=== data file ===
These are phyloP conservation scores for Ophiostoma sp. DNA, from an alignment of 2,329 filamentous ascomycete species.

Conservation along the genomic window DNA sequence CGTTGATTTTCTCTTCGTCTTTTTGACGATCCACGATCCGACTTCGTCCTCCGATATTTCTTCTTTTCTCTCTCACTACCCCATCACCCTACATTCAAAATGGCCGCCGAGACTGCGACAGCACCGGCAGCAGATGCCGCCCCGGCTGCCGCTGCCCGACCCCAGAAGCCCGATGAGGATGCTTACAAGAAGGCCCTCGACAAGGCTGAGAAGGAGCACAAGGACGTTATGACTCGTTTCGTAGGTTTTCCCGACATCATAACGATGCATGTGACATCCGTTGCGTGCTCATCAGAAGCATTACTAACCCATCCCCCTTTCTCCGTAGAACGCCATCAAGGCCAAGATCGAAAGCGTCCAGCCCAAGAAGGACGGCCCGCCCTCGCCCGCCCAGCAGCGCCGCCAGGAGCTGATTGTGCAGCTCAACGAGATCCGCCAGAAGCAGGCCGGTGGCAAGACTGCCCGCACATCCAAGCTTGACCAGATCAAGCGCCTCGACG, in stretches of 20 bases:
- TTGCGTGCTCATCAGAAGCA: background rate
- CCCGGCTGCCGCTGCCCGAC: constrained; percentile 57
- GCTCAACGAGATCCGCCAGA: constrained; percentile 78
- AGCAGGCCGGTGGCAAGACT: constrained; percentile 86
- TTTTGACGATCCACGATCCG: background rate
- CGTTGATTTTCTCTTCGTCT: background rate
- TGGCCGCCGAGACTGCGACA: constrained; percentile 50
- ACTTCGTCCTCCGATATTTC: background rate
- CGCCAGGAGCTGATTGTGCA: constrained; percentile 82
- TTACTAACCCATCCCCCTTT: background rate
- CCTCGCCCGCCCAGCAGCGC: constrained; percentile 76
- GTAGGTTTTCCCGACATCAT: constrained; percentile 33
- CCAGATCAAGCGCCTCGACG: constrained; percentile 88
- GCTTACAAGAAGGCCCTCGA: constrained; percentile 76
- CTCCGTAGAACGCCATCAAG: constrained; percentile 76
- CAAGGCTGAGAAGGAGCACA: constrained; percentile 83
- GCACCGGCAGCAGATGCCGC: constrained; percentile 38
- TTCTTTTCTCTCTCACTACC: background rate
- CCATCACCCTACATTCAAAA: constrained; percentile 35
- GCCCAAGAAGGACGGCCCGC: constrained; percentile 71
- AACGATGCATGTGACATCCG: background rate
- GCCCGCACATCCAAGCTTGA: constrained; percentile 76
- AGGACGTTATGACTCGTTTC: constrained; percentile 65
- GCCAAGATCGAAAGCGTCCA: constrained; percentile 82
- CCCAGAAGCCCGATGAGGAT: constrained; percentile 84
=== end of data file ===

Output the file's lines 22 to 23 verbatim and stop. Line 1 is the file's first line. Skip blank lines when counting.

- GCCCAAGAAGGACGGCCCGC: constrained; percentile 71
- AACGATGCATGTGACATCCG: background rate